women spies

Whether for love, country or just a thrill, women from both sides rose up as spies during World War One.

I discovered an interesting newspaper article from 1918 on the subject of women spies, and thought it might be fun to share with readers of my blog.

While transcribing the article from the scanned (public domain)  newspaper, I couldn’t help but think the topic would make for a great short story. Someday, I may add it to my laundry list.

Today, war propaganda is low key, if it exists at all, and the mass media opinion seems generally liberal and anti-Nationalist. When did we stop being patriotic and protective?

Interested in history? Consider subscribing to the Library of Congress newsletter  as I do. It’s a wonderful resource and could be inspirational.

Enjoy!

 

 

The Love Tricks of the Woman Spy

How the Sinister Fascination of Beautiful Femininity Is Used to Advance the Deadly Game of Stealing War Secrets

By Barbara Craydon
The Daily Ardmoreite (Ardmore, Okla)., February 13, 1918

FemaleSpy

The Daily Ardmoreite

A woman, young and fair, and dressed in the last word of the mode, walks slowly through the corridor of a great hotel. The silver-fox furs about her graceful neck set off all of its alluring curves. Her gown is of the sort that a debutante might wear at an Assembly ball. Her bare arm is placed, with just that suggestion of pressure that inspires hope, over that of a young man in khaki. The music iso playing a dreamy waltz, and they chat with the artless carelessness of the really young. There is a waltz; maybe a kiss, and the woman disappears in her own car, and the man sends memory backward to an hour as one might recall the bouquet of a wonderful wine.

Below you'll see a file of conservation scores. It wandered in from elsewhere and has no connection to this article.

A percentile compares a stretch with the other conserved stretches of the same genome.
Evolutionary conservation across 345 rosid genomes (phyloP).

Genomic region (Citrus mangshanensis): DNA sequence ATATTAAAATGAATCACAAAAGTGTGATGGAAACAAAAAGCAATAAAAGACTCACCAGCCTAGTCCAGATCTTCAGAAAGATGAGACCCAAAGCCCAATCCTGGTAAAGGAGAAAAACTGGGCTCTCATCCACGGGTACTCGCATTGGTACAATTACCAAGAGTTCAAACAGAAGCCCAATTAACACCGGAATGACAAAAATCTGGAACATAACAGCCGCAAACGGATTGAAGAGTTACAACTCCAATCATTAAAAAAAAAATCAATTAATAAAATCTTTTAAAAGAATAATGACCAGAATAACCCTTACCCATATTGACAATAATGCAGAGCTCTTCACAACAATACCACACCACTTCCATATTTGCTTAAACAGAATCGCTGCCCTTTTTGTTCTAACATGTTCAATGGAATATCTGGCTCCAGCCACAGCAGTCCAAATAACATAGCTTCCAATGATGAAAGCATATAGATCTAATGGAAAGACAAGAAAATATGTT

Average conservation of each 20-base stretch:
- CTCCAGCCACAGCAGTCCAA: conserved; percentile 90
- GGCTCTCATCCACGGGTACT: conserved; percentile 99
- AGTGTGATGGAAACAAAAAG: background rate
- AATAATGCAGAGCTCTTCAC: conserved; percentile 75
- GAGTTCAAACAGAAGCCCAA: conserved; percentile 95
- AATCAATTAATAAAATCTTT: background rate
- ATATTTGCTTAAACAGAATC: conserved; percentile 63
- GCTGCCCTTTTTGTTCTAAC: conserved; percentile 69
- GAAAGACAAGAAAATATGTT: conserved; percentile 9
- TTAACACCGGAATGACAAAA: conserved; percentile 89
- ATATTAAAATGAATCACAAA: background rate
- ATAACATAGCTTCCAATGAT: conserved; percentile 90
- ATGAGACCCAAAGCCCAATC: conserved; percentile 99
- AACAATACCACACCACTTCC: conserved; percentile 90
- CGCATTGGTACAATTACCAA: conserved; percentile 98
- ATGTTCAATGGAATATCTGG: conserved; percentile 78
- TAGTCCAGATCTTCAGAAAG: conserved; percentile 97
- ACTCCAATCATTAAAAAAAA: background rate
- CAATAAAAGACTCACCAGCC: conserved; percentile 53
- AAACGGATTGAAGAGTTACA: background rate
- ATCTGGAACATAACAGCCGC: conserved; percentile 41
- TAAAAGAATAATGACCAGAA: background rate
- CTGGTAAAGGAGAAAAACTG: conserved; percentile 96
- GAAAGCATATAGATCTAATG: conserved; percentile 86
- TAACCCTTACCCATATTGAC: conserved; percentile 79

Two weeks pass and a torpedo hastens along from a submarine to meet a great ship, carrying its hundreds of men, and its millions of treasure.
Does the mind make its connection between the two? Hardly.
It is difficult to reconcile the weapons of love, of grace and of all that goes to make life wonderful with the killing of the human species, and yet, from the artful conversation of the artless maid with the young man in khaki came the direction of the torpedo that went on its life-taking mission.
In war, truly, the female of the species is more deadly than the male.
In all the annals of the great war that is shaking the world, there is nothing half so fascinating, nor yet half so strange, as the part that the woman spy is playing in the gigantic game that may remake the map of the world.
In every great hotel in America, where the wealthy, the fashion and the soldier blood of the particular locality come for display and for recreation , the great secret force of Wilhelmstrasse has its woman on guard. She is never what one might think, for one must always recall the German idea, as expressed by the old general whose subordinate brought in a man under the charge of being a spy.
“Why did you arrest him?” asked the old general.
“Because he looked like an Englishman,” said the younger man.
“Fool,” said the general, “that is the LAST thing in the world that an English spy will look like.”
One may take the suggestion at is full face value, for the last thing in the world that a German spy will look like in this country will be a German.

The Ever Present Charmer

That is why the German female spy, dressed in the last echo of the fashion, is the most dangerous of all the elements of warfare that have been brought to bear in the great struggle. And she is by no means a creature of modern warfare. Women dared and died for their loves in the old days, when feudal barons rode at large, and left their own homes, firesides and blood kin to betray a land for a love. It is the fate of things. Astute old Bismarck, looking to this contingency, decreed that no German officer might marry a woman of foreign blood, and he decreed by the book of experience, in which he had delved deeply while the midnight oil burned without regard to the oil trust’s revenue.
All of which leads one to consider the danger of the secret woman agent in our midst; and she is present in every locality in America where there is work to be done for the winning of the war. Her business is grim and sure.
If the young man in khaki, first mentioned in this story, had followed the will-o’-the-wisp that led him on to the dance, he would have found her late at night with a man whose head had been touched by the frost of time, whose mind had not been fogged with wine, who was merely waiting, waiting, for the butterfly who was to bring, on her golden wings, the pollen of Death. Ever, in the unobtrusive background of the woman spy, is the man with the thin, gray hair, whose knowledge of the world has been gained by living many years among many people, and by studying for many years what people did in the ages before he was born.